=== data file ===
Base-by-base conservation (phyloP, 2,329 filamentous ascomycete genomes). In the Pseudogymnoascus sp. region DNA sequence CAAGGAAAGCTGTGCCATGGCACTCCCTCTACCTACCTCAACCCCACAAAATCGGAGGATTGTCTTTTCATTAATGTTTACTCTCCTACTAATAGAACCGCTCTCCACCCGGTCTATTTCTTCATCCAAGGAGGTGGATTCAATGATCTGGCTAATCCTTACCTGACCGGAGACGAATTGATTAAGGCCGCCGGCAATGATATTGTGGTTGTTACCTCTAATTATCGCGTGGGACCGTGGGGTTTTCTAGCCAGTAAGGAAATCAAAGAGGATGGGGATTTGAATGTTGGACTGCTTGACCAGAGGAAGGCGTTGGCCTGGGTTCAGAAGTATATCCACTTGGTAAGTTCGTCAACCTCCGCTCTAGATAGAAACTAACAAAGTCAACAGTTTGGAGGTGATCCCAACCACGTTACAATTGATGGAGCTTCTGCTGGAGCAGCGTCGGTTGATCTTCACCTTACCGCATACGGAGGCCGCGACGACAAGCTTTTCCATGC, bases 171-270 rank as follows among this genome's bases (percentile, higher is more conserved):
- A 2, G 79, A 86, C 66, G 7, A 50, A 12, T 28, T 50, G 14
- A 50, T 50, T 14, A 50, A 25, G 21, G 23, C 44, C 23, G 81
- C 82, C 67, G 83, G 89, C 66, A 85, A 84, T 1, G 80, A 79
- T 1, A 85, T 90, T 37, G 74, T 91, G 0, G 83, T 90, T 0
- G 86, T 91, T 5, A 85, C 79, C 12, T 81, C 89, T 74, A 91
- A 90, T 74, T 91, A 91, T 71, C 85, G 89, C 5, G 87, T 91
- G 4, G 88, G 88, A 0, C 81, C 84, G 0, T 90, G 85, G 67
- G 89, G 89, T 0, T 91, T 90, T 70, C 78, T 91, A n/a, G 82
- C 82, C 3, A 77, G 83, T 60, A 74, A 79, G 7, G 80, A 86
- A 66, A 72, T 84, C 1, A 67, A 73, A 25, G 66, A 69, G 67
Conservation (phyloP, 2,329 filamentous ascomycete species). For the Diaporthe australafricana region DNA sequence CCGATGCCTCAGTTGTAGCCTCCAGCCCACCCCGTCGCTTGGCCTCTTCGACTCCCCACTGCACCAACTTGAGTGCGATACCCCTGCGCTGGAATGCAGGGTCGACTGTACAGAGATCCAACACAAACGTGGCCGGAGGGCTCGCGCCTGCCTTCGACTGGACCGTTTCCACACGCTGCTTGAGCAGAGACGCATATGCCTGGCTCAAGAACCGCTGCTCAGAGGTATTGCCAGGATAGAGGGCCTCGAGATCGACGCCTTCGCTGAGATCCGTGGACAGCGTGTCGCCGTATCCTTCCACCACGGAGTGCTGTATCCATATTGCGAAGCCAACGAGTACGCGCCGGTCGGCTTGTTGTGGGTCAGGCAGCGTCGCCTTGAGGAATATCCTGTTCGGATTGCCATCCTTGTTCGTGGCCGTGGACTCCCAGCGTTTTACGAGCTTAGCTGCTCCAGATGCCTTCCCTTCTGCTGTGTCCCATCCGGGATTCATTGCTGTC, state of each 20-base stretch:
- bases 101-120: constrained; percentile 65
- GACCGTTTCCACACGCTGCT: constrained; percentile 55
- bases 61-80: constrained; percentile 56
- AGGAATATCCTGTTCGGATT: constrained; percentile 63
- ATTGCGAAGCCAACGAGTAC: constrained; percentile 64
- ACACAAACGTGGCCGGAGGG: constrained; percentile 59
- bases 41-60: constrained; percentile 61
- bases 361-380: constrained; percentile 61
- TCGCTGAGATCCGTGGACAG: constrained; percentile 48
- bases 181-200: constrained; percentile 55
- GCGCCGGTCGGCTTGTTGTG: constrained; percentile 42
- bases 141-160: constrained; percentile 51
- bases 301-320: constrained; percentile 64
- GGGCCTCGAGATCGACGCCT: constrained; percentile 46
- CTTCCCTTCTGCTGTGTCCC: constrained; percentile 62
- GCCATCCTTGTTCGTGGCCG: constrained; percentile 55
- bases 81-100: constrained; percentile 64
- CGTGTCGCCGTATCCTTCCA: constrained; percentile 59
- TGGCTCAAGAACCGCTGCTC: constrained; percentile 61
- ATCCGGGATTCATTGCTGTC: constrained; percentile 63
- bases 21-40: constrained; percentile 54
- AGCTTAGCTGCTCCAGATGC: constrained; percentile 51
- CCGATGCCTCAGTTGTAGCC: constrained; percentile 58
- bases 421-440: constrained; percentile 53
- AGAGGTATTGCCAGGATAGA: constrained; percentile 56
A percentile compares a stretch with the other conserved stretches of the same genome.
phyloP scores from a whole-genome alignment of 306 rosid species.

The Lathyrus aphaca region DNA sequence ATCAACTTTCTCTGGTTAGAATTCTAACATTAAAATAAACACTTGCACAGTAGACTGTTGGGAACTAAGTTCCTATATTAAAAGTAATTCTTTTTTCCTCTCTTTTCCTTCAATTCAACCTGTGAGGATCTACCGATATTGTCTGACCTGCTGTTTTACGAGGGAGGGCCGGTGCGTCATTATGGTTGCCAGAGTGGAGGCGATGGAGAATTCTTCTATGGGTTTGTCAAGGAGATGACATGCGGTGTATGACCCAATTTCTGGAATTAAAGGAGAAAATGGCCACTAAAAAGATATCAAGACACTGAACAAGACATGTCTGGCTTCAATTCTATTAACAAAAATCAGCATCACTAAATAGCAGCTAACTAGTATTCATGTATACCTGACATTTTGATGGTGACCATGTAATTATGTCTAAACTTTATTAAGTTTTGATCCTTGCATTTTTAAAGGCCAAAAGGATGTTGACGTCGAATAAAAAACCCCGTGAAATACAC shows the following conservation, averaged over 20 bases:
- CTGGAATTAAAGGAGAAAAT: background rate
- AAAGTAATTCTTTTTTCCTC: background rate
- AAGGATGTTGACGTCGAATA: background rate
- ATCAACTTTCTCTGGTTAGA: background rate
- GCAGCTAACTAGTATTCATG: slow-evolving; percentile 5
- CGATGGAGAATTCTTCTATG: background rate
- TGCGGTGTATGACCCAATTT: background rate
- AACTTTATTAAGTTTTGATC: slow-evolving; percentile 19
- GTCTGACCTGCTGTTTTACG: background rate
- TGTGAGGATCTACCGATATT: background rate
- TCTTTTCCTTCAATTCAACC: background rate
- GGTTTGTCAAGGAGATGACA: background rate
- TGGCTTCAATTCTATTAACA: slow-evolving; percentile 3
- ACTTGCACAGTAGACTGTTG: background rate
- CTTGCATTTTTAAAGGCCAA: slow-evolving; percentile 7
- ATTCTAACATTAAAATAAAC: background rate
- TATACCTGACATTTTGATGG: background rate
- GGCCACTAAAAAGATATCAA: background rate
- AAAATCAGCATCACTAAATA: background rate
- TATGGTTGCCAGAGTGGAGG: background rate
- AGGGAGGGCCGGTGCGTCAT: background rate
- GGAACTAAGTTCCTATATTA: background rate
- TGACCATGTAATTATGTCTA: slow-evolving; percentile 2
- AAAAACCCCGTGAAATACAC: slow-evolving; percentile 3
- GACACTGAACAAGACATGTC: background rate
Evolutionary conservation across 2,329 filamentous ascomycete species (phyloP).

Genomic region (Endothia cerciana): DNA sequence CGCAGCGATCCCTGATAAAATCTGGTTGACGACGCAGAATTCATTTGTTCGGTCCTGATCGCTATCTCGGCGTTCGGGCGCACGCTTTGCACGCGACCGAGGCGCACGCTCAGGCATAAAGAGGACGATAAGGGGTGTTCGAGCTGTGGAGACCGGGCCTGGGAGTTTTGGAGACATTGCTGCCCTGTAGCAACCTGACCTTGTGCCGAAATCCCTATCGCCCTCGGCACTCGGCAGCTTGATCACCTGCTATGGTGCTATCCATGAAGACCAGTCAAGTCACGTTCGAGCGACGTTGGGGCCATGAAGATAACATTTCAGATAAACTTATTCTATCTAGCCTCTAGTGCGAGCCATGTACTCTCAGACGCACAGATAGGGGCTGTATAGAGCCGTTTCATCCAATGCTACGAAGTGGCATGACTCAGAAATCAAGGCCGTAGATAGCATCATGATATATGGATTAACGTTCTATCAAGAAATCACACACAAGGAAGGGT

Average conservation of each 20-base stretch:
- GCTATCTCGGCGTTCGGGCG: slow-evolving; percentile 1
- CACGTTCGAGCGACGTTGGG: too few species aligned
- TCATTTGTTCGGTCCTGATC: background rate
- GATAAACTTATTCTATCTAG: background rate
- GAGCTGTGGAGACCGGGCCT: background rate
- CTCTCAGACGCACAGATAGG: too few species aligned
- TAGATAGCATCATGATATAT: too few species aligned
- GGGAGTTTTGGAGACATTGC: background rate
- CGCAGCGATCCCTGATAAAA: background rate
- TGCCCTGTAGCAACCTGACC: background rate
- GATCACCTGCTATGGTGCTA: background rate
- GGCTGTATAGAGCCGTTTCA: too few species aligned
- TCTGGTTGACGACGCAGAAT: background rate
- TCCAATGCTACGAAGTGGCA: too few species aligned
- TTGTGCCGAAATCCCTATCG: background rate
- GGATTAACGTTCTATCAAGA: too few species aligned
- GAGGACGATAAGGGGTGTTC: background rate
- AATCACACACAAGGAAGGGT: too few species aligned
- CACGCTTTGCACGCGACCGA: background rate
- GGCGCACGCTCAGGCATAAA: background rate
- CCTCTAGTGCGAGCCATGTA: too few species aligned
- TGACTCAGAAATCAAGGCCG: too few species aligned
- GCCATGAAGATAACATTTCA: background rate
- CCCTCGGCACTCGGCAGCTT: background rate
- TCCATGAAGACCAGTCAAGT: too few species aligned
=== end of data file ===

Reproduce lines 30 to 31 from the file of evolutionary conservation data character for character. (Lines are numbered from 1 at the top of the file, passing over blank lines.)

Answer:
- CGTGTCGCCGTATCCTTCCA: constrained; percentile 59
- TGGCTCAAGAACCGCTGCTC: constrained; percentile 61